Q: Who are you?
A: We are Andi and Diana, two random 20-somethings sitting around trying to think of catchphrases. The actual shirts and stickers are printed and mailed by a company called cafepress.com. We set this site up years ago and haven't updated it much lately. "20-somethings" is becoming increasingly inaccurate.
Q: Why is this here?
A: We basically got really tired of saying to ourselves "hey, you know what would be a really cool idea if someone would put it on a t-shirt?" and decided to start putting these things on t-shirts ourselves.
Q: Why is there so much political stuff?
A: Andi likes political stuff. Deal with it.
Q: Why is there so much pet-related stuff?
A: Diana likes pets. Deal with it.
Q: You make fun of the little magnetic ribbons, but the money from those ribbons go to good causes.
A: Uh, okay, maybe some of the money goes to some kind of cause for some of the ribbon sticker things, but mostly the money is going to Walgreens and whoever it is that makes magnets. Look, you want to help cure cancer? Give money to the American Cancer Society. You can donate to them here. You want to do something for American troops? Go to anysoldier.com or any of the many other charities set up for that exact purpose and make an online donation. That way, 100% of the money goes to the troops, instead of 3% going to the troops and 97% going to letting the world know how patriotic your truck is.
Q: I don't get the "bullshit" sticker.
A: There is a recent fad in government where a city (or sometimes a country) will single out a single dog breed and ban it out of a perception that the breed is dangerous. Unfortunately most of these breed bans are not the result of a dangerous dog breed, but the fault of irresponsible pet owners or even just a figment of media hype. Pit bulls are the breed most commonly targeted by this trend, hence the joke.
Q: What's "designerdogbreeds.com"?
A: You may notice a "designer dog breeds" link at the top of the page. This is a link to a calendar Diana made which has a humorous take on a different popular "designer" dog breed (such as the pomchi, and labradoodle-- yes, it's actually called a "labradoodle") on every page. It didn't quite fit into grumpybumpers itself, so we gave it its own website.
Q: I don't get the "April 24" sticker.
So seriously, the "Remember April 24" sticker is an attempt to mock certain other bumper stickers I've seen lately exhorting the reader to remember [some date where a news event happened]. The point is, regardless of stickers these dates in fact get very quickly forgotten. Within, say, 50 years, a date which should have forever lived in infamy tends to be either totally unknown or just an "it's sometime in December, isn't it?" kind of thing.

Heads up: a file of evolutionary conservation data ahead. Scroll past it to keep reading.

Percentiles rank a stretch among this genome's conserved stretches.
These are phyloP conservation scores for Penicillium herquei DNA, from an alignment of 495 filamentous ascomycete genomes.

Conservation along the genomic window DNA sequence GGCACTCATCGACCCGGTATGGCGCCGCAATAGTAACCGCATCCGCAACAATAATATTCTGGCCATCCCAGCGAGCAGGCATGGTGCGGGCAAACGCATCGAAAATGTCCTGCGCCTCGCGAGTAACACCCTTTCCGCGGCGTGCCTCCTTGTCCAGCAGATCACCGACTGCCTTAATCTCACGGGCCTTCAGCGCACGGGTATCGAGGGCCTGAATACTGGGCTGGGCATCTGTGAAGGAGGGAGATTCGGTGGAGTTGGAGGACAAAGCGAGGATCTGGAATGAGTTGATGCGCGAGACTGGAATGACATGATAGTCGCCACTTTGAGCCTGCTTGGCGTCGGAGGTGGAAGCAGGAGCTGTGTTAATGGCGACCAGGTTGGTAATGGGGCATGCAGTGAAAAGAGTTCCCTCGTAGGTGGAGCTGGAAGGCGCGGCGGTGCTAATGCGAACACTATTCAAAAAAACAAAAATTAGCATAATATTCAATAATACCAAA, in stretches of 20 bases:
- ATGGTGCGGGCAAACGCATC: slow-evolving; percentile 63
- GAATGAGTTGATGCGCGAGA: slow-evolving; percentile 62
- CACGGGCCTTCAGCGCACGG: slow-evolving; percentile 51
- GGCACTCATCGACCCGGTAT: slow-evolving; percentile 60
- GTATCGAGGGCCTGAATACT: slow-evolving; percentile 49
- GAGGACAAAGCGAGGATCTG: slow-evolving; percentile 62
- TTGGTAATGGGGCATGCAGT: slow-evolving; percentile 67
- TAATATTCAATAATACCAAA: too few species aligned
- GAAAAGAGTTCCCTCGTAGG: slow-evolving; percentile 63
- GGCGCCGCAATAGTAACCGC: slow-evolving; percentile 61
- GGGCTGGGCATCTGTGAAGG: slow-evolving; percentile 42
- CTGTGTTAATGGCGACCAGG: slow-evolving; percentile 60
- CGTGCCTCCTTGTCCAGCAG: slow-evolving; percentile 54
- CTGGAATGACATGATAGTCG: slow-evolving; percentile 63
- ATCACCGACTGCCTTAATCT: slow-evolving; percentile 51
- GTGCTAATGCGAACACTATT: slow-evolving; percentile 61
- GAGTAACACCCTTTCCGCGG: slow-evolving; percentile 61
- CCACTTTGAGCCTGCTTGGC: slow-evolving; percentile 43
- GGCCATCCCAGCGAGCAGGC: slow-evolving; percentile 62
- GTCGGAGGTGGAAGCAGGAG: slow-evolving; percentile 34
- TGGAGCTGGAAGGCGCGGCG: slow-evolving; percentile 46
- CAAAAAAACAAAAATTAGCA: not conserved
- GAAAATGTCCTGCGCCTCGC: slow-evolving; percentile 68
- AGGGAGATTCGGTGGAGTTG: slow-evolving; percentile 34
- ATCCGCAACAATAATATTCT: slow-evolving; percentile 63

April 24 is one such date; it was the day of the 1846 attack on U.S. troops by Mexican forces which, amidst the cry that the Mexicans had "shed American blood upon American soil", lead to war between America and Mexico. (Some peacenik anti-war hippies such as Rep. Abraham Lincoln (W-IL) claimed American blood hadn't been shed on American soil, and the entire thing was a planned, provoked fraud engineered by President James K. Polk because he really just wanted to start a war, but whatever.)
Now, considering this ought to be a pretty heinous act, and considering the undeniable historical significance of this date (the war basically doubled the size of America's territory, and touched off a political squabble that basically grew into the Civil War), don't you think this is a date which people would or should remember? Well, they did. For awhile. But that was a while ago. These days, nobody does remember April 24. Hell, I didn't, I had to look it up when I made the sticker.
The original version of the sticker said "Remember February 15", after the day of the 1898 attack on the USS Maine (well, okay, maybe it was just a boiler explosion, but whatever), which galvanized the country and touched off the Spanish-American war, but that had to go because too many people thought this was some kind of reference to Valentines' Day.
Q: Is there any other information you really want to convey but which does not easily fit into the question/answer format of an FAQ?
A: Actually, yes. The t-shirts with maps of the United States on them include content which is copyrighted by the libre maps project, and as a result the content of those shirts is available under a Creative Commons license. If you want the psd files, or really if you have any other questions, email us.